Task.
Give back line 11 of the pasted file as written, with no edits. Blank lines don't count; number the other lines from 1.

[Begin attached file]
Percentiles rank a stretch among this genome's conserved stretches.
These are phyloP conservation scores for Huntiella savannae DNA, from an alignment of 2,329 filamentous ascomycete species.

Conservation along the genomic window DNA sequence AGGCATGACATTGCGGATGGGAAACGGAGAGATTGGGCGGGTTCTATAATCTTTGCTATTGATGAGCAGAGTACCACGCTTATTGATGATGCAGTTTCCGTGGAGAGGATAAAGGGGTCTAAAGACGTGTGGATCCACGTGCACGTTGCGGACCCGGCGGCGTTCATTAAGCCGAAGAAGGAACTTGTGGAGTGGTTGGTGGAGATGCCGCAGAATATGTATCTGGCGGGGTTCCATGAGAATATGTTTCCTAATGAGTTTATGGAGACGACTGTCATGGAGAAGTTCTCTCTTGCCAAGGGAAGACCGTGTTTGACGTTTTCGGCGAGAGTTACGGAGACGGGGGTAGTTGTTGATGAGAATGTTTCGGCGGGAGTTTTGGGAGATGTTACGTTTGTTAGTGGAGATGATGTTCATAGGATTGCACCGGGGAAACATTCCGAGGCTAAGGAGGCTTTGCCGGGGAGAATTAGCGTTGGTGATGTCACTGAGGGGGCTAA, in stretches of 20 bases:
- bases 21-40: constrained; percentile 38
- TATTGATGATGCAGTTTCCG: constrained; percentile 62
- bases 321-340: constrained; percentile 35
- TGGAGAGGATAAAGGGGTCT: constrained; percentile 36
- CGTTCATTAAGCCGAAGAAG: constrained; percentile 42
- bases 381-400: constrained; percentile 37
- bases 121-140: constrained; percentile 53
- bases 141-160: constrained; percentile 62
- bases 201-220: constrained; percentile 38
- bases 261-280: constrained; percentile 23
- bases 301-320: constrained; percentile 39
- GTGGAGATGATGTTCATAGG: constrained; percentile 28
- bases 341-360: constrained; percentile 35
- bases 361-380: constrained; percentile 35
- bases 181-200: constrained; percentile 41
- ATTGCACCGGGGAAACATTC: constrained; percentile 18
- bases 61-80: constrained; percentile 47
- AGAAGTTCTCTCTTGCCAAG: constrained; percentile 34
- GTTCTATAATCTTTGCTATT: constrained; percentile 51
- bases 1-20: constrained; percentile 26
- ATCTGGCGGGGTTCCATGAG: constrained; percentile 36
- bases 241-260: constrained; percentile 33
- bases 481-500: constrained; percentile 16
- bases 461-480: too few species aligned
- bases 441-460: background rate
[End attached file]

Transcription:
- bases 141-160: constrained; percentile 62